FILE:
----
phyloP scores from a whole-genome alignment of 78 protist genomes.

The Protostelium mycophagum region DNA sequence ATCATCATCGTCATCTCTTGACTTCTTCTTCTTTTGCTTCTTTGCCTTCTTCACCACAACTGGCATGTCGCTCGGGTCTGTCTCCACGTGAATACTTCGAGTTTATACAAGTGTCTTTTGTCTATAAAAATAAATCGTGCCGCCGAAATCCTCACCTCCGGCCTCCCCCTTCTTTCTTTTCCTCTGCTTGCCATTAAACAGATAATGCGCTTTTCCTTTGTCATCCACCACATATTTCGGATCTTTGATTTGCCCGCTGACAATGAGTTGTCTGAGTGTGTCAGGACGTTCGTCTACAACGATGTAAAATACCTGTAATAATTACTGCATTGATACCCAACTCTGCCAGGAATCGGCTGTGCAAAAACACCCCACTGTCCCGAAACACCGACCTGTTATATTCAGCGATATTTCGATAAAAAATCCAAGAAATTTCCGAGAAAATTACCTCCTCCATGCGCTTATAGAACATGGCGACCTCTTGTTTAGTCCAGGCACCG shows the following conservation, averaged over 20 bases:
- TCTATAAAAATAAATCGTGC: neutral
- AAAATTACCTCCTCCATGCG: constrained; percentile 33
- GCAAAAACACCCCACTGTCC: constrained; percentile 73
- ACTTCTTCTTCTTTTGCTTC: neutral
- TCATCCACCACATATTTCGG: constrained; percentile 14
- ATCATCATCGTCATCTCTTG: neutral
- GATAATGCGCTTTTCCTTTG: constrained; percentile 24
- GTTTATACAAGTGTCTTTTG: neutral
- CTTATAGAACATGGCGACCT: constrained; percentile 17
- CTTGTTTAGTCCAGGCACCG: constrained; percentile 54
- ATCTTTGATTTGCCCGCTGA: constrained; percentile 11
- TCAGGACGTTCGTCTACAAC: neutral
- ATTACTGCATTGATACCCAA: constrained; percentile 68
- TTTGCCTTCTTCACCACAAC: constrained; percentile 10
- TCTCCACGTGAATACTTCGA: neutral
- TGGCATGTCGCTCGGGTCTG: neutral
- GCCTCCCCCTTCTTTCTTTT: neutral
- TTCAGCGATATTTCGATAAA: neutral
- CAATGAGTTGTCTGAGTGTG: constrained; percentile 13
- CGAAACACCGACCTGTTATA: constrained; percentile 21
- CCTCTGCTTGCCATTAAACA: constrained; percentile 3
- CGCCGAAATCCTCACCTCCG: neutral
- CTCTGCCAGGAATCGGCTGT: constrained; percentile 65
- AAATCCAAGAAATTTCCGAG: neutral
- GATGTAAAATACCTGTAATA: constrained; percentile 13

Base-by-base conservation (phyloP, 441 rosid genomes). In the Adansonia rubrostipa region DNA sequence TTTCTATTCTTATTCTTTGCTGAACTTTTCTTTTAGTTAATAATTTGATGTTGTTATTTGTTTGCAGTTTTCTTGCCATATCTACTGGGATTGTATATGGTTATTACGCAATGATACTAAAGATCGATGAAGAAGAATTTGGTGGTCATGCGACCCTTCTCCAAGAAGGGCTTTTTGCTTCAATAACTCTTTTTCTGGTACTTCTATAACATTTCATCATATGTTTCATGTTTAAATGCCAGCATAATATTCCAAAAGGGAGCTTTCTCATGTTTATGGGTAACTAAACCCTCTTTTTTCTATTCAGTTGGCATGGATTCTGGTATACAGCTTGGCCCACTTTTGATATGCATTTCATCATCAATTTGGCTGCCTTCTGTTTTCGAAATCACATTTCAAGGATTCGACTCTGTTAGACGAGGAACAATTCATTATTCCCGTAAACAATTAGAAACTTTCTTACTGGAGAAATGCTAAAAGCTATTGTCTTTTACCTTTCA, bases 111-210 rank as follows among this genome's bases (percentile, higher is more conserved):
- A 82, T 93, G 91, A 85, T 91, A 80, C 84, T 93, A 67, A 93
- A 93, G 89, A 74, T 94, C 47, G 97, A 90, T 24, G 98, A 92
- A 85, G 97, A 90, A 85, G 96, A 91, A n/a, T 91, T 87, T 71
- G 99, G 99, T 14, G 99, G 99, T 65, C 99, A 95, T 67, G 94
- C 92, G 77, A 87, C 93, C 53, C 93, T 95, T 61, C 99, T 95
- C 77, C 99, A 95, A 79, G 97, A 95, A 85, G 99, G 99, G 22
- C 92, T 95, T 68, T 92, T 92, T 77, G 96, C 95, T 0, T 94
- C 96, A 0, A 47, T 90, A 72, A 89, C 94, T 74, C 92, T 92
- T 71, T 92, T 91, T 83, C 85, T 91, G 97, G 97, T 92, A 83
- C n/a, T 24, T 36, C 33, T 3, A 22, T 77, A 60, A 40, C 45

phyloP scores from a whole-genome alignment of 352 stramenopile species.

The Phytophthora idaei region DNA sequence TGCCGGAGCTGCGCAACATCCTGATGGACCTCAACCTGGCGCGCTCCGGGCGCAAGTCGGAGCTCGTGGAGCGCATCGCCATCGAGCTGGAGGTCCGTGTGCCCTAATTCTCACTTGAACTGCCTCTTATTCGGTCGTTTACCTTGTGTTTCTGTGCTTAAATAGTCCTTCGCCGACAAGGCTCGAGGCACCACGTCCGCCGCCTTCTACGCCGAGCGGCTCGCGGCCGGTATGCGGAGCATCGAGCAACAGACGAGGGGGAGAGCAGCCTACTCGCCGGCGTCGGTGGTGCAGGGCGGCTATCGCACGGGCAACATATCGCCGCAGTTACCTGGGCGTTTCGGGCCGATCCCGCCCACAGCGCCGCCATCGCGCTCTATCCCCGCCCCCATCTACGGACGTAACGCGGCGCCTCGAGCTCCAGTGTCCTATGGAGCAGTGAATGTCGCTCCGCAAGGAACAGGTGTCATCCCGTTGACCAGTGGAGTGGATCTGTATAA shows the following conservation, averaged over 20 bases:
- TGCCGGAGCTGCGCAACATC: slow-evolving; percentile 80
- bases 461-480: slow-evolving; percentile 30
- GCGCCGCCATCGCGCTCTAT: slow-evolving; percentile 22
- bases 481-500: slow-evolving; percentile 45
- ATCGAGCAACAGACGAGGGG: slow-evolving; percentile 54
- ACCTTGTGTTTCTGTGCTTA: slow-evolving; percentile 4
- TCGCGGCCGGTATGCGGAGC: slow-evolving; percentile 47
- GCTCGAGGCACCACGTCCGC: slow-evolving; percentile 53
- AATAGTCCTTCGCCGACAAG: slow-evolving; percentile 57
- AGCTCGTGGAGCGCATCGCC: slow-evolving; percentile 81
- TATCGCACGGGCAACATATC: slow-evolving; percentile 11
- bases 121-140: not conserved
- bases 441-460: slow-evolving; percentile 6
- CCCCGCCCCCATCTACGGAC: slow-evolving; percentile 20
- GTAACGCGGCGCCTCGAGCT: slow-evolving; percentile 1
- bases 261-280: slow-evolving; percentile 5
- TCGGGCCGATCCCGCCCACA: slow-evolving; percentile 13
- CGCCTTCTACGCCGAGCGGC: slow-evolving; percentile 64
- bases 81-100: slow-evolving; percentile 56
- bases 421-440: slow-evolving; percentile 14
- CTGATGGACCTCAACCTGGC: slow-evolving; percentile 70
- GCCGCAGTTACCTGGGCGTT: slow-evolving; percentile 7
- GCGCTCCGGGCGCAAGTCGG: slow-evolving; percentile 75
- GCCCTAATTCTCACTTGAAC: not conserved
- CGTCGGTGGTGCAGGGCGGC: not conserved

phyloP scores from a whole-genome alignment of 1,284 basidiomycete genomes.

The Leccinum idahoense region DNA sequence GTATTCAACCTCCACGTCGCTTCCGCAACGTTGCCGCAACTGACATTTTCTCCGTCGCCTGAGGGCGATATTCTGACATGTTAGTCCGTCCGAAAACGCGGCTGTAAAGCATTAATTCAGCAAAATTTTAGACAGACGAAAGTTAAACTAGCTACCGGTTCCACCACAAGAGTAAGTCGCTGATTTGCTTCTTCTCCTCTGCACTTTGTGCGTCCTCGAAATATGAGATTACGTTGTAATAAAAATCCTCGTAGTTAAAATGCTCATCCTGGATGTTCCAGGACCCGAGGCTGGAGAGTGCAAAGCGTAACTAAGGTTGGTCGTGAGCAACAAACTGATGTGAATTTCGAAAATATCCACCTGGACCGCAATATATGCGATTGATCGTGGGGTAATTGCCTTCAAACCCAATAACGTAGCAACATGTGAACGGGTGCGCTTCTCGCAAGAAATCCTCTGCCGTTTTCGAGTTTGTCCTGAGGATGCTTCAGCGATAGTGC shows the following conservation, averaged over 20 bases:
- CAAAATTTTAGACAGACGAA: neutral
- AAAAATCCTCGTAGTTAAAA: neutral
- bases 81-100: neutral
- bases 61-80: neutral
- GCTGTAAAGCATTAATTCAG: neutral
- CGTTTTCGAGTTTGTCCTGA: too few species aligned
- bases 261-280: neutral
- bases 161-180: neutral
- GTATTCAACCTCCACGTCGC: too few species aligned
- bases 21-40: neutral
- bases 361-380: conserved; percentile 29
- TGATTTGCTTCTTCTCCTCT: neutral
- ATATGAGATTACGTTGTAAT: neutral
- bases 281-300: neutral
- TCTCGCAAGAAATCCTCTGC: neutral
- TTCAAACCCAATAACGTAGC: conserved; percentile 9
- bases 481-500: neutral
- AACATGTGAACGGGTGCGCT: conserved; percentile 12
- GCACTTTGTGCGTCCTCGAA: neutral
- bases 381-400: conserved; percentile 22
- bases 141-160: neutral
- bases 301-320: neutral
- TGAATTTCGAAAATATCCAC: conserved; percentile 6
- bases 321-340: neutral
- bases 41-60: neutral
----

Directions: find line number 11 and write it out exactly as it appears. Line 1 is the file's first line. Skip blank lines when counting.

- CTTATAGAACATGGCGACCT: constrained; percentile 17